Haye's Hell

Robbed by the system: What a story -- how a life can be disrupted, possibly broken, through the incompetence (or worse -- intentional behavior) of the system ["Truth and Consequences," by George Flynn, August 26].

Who makes this incompetent investigator pay -- shouldn't his freedom be taken away? Why should Desmond Haye be struggling financially -- isn't a system that unjustly and incompetently robs someone of their "life's infrastructure" (i.e., family, livelihood, reputation, etc.) be made to pay? This man and his family are of a heroic nature; sadly, they will more than likely be interpreted as losers in this culture.

There, but for the grace of God and the color of my skin, go I.

Chris Hill

Ill feeling: Well written and compelling. It sickened me to read what happened to this young man.

Phil Anderson

Where's the outrage? Desmond Haye was fortunate in finally being appointed a competent and conscientious lawyer, who then hired an excellent investigator, but his real luck was in having a prosecutor willing to dismiss the case.

Many Harris County juries would have convicted him, dismissing the botched non-investigation as "defensive rabbit trails and smoke screens," just as one disregarded George Rodriguez's employer alibi and others over the years have ignored mountains of contradictory evidence in their haste to convict. Jurors, prosecutors and police continue to place unfounded faith in eyewitness identifications, especially when HPD refuses to educate its officers on the avoidance of improperly suggestive identification procedures. Too often, jurors slavishly buy into the prosecutor's urging to "not reward this criminal because our police officers are overworked," and goose-step to a guilty verdict.

We can now add the deaths of Alfredia Jones and Charles Clark to the long list of crimes that could have been avoided if law enforcement did not stubbornly refuse to open its minds and eyes to alternative theories and evidence. This will probably become an even more common occurrence, as the system increasingly declines to prosecute or investigate actual perpetrators after the innocence of original targets is proved.

Where is the community outrage over this innocent man being jailed for almost a year? I guess this pales in comparison to those who have been wrongfully jailed for decades.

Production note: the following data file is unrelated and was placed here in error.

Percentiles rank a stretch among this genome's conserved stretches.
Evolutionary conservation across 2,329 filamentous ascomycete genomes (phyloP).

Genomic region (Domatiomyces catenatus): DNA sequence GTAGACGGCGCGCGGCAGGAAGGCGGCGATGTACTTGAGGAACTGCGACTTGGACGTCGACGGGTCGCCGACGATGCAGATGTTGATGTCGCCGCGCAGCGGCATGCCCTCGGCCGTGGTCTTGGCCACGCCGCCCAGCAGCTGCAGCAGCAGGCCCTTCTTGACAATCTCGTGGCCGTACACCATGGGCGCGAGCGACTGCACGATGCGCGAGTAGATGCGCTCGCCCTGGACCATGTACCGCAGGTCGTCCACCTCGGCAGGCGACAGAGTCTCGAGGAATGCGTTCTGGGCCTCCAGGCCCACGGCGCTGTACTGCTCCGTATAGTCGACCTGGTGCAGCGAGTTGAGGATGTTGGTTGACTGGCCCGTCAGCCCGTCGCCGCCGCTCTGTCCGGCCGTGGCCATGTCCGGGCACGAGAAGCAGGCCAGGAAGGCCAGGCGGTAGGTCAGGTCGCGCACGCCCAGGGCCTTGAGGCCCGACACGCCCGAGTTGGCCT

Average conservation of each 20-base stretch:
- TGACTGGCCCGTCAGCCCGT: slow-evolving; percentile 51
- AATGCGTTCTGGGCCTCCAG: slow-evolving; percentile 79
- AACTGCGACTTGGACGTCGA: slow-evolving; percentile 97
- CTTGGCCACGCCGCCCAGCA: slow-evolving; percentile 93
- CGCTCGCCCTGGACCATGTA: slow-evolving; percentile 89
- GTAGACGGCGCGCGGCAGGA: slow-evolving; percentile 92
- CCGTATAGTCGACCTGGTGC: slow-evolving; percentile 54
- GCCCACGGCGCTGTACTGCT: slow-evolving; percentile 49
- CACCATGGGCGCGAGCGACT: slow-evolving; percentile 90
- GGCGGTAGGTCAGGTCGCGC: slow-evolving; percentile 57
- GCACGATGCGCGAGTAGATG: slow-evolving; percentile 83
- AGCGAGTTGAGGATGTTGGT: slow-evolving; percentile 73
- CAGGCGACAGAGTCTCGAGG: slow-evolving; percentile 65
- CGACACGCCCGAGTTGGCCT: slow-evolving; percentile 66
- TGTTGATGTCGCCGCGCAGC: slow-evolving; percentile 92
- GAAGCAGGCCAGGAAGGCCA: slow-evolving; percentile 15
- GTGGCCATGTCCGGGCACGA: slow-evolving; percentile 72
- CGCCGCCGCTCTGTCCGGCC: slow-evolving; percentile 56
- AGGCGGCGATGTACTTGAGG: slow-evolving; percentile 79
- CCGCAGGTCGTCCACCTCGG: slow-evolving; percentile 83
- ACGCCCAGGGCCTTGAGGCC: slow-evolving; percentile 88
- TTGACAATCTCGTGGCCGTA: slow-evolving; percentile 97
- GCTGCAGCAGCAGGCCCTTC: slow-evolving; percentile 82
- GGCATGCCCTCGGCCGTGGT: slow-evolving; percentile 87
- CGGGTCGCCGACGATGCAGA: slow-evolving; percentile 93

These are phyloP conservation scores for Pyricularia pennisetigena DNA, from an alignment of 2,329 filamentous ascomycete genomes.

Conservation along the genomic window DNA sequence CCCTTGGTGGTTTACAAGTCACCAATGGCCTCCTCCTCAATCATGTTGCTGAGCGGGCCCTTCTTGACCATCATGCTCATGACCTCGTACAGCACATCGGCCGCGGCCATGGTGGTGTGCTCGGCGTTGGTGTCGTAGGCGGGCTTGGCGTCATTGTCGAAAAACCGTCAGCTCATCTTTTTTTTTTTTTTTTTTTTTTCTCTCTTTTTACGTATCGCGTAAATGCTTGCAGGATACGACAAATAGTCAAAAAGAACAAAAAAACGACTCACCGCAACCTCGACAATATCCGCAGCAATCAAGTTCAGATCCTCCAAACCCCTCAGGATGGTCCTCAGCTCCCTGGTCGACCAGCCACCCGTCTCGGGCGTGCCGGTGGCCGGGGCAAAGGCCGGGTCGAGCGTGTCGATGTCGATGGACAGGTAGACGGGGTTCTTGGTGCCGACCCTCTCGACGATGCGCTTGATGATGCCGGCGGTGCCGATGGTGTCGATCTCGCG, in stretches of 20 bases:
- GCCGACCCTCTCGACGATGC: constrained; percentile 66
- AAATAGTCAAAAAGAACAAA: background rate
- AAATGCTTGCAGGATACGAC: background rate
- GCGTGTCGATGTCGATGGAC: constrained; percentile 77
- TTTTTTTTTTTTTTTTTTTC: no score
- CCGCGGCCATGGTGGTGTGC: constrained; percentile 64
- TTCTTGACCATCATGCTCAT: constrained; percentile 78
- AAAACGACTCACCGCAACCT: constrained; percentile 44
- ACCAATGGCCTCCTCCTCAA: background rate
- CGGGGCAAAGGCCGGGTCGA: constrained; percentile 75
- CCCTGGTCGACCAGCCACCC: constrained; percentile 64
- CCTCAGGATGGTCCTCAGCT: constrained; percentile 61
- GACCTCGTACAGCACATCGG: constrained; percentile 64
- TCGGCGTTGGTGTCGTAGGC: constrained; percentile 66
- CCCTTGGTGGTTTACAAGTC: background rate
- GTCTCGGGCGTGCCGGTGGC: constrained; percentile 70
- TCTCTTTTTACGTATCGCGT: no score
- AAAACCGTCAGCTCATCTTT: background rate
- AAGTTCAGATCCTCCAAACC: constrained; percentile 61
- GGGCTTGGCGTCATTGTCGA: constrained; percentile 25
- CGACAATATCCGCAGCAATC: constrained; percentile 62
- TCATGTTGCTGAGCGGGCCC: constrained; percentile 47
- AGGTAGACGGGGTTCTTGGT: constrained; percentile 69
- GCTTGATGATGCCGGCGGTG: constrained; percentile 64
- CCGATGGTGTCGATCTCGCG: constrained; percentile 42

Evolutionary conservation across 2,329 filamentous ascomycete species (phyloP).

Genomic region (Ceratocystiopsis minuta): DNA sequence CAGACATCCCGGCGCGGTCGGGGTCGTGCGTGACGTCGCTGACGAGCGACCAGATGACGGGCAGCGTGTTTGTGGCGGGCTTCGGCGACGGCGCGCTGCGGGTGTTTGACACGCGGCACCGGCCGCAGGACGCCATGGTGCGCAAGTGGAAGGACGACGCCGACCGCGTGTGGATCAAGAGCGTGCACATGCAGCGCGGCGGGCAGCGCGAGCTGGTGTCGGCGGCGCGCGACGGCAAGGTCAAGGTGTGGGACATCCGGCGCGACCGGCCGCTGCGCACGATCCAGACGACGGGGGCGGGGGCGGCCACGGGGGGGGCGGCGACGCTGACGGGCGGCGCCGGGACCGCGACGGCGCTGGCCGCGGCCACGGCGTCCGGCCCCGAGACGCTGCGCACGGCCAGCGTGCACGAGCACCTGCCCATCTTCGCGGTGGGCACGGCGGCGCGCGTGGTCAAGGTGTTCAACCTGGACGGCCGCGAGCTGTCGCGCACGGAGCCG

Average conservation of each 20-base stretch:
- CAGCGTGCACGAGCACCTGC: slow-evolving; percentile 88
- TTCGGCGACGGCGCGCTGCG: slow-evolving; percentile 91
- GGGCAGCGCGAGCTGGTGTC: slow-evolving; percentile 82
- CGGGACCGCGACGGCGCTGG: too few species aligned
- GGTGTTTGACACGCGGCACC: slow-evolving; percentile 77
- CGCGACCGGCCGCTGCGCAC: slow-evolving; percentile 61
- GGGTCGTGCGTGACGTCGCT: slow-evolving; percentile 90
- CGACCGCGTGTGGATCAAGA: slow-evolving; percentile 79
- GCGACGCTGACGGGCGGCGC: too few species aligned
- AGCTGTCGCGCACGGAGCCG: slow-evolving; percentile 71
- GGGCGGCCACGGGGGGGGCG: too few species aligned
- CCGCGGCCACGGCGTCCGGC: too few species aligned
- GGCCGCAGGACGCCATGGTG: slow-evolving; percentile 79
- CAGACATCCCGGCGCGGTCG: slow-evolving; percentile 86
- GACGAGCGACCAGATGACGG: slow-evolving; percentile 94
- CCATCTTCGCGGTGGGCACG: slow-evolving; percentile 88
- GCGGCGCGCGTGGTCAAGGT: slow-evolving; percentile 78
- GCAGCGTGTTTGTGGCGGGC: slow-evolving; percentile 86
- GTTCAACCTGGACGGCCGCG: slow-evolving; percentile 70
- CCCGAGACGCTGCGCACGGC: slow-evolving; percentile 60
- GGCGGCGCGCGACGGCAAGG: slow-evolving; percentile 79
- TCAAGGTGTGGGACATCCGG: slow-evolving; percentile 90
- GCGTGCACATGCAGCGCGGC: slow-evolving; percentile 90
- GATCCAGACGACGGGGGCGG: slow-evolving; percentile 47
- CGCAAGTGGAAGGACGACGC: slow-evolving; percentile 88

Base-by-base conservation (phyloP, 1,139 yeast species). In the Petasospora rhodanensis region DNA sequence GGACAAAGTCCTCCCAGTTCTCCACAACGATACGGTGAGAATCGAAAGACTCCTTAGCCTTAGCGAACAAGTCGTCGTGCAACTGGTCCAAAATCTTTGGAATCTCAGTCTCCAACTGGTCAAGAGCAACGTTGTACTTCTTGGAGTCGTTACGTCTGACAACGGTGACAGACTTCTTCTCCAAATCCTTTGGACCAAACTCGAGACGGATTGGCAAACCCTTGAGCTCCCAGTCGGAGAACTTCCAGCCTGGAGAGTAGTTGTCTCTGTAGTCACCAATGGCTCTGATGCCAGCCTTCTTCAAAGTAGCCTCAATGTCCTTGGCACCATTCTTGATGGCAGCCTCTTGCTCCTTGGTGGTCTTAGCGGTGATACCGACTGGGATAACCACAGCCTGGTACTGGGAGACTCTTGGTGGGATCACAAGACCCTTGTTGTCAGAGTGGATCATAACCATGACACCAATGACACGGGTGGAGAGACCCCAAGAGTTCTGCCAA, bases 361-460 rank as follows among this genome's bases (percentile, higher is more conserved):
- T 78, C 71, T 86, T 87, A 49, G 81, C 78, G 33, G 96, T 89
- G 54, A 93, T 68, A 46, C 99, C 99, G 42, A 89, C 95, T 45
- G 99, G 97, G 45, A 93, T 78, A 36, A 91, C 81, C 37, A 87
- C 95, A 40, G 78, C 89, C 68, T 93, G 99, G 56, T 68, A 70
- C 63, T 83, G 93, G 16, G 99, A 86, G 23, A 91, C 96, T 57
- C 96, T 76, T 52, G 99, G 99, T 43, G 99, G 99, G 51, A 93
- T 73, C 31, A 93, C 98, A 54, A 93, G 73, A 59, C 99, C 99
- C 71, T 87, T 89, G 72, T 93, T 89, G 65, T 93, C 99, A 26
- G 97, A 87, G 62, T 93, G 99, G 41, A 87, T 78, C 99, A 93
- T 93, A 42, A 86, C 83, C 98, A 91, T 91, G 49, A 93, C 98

Shawna L. Reagin

Deserving of help: How could this happen in America? Will this young man's name be cleared? Where is state Senator Rodney Ellis? This family still is in need of additional help.

Thank the Lord for you, the judge, Randy Cunningham and attorney Denise Crawford.

Mary Thomas

More, please: Excellent story. Are you going to follow up on the detective who failed to detect and probably cost the police officer his life?

Also, why didn't this story get coverage in the other local news outlets?

Charles M. Kinsey

Crowning Blow

No joke: You have got to be kidding!

Having a son suffer through the shenanigans at Jones, I knew of the maternal protection in place ["Promoting Failure," Hair Balls, September 2]. However, I find it baffling to reconcile the regal process of divine accession to the throne in a country that rejected the trappings of royalty.

Jack Stewart

Hitting the Head

Not lovin' that oven: You've probably been told by now that cabecita means "little head," but maybe it's not a literal term ["Transcendent Tacos," by Robb Walsh, August 26]. Kind of like "sweetbreads." In any case, I'm sure the calabacita tacos are scrumptious nonetheless, and I must go experience them soon.

Our brood went on a Saturday- morning outing to one of our favorite cafes: Croissant Brioche in the Village. Much to our dismay, it was closed. The owner John spotted our pressed noses on the front glass and came out to offer us (along with anyone else who cared to smear the glass) free ham-and-cheese croissants. The reason it was closed, John said, was that the brick oven was hopelessly broken, and he had sent for some craftsmen from Spain to come and rebuild one. That's dedication! Maybe there's a story there, or maybe everyone sends for European laborers. I dunno, but I gotta go get my salami-sandwich fix soon, to make sure the baguettes haven't revolted.

We enjoy your reviews very much.

Rosa Maria Guerrero

Houston's H2-Oh

Out of Africa: I have just come back from a summer trip in Uganda, Africa. Before I left, I purchased a very cool $90 water filter from REI because if you drink the water in Africa, it could kill you.

The water in Houston tastes heavenly and you don't have to push it through a filter before your meal. Thanks for the article ["The Pushers," by Robb Walsh, August 19].

Sol Campbell


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